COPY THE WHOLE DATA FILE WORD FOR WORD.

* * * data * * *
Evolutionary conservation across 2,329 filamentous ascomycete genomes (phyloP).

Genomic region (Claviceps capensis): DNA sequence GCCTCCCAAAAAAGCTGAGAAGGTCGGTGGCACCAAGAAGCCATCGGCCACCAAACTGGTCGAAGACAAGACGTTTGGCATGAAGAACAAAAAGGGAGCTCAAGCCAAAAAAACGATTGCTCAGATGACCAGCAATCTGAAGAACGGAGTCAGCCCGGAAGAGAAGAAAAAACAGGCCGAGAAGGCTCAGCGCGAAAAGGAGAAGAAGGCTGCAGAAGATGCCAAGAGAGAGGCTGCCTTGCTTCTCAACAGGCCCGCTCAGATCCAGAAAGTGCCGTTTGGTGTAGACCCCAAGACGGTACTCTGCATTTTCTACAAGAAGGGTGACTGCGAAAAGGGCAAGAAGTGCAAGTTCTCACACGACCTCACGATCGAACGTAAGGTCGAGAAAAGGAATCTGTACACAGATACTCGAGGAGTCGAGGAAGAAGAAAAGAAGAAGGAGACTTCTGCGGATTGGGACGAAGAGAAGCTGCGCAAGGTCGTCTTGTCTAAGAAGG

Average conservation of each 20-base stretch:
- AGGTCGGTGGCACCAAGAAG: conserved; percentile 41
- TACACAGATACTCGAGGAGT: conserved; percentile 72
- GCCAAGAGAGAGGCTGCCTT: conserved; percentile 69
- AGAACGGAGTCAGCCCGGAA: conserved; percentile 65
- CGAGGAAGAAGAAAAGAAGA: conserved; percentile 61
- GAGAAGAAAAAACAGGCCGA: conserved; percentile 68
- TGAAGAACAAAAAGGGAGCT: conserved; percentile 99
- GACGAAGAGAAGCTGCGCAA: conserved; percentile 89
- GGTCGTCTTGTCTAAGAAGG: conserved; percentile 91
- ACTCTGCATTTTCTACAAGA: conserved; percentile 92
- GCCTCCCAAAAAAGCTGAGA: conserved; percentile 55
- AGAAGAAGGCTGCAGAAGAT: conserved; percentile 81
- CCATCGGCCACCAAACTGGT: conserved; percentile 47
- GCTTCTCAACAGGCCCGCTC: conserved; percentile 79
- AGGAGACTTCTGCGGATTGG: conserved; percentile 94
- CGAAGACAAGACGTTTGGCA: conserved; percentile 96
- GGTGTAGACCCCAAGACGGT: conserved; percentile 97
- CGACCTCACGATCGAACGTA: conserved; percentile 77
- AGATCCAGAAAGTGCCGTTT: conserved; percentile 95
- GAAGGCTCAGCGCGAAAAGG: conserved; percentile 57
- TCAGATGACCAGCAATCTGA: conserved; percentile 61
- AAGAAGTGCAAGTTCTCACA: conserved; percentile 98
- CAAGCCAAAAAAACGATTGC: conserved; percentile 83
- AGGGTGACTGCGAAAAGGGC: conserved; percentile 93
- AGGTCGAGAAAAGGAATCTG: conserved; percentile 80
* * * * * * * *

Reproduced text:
Evolutionary conservation across 2,329 filamentous ascomycete genomes (phyloP).

Genomic region (Claviceps capensis): DNA sequence GCCTCCCAAAAAAGCTGAGAAGGTCGGTGGCACCAAGAAGCCATCGGCCACCAAACTGGTCGAAGACAAGACGTTTGGCATGAAGAACAAAAAGGGAGCTCAAGCCAAAAAAACGATTGCTCAGATGACCAGCAATCTGAAGAACGGAGTCAGCCCGGAAGAGAAGAAAAAACAGGCCGAGAAGGCTCAGCGCGAAAAGGAGAAGAAGGCTGCAGAAGATGCCAAGAGAGAGGCTGCCTTGCTTCTCAACAGGCCCGCTCAGATCCAGAAAGTGCCGTTTGGTGTAGACCCCAAGACGGTACTCTGCATTTTCTACAAGAAGGGTGACTGCGAAAAGGGCAAGAAGTGCAAGTTCTCACACGACCTCACGATCGAACGTAAGGTCGAGAAAAGGAATCTGTACACAGATACTCGAGGAGTCGAGGAAGAAGAAAAGAAGAAGGAGACTTCTGCGGATTGGGACGAAGAGAAGCTGCGCAAGGTCGTCTTGTCTAAGAAGG

Average conservation of each 20-base stretch:
- AGGTCGGTGGCACCAAGAAG: conserved; percentile 41
- TACACAGATACTCGAGGAGT: conserved; percentile 72
- GCCAAGAGAGAGGCTGCCTT: conserved; percentile 69
- AGAACGGAGTCAGCCCGGAA: conserved; percentile 65
- CGAGGAAGAAGAAAAGAAGA: conserved; percentile 61
- GAGAAGAAAAAACAGGCCGA: conserved; percentile 68
- TGAAGAACAAAAAGGGAGCT: conserved; percentile 99
- GACGAAGAGAAGCTGCGCAA: conserved; percentile 89
- GGTCGTCTTGTCTAAGAAGG: conserved; percentile 91
- ACTCTGCATTTTCTACAAGA: conserved; percentile 92
- GCCTCCCAAAAAAGCTGAGA: conserved; percentile 55
- AGAAGAAGGCTGCAGAAGAT: conserved; percentile 81
- CCATCGGCCACCAAACTGGT: conserved; percentile 47
- GCTTCTCAACAGGCCCGCTC: conserved; percentile 79
- AGGAGACTTCTGCGGATTGG: conserved; percentile 94
- CGAAGACAAGACGTTTGGCA: conserved; percentile 96
- GGTGTAGACCCCAAGACGGT: conserved; percentile 97
- CGACCTCACGATCGAACGTA: conserved; percentile 77
- AGATCCAGAAAGTGCCGTTT: conserved; percentile 95
- GAAGGCTCAGCGCGAAAAGG: conserved; percentile 57
- TCAGATGACCAGCAATCTGA: conserved; percentile 61
- AAGAAGTGCAAGTTCTCACA: conserved; percentile 98
- CAAGCCAAAAAAACGATTGC: conserved; percentile 83
- AGGGTGACTGCGAAAAGGGC: conserved; percentile 93
- AGGTCGAGAAAAGGAATCTG: conserved; percentile 80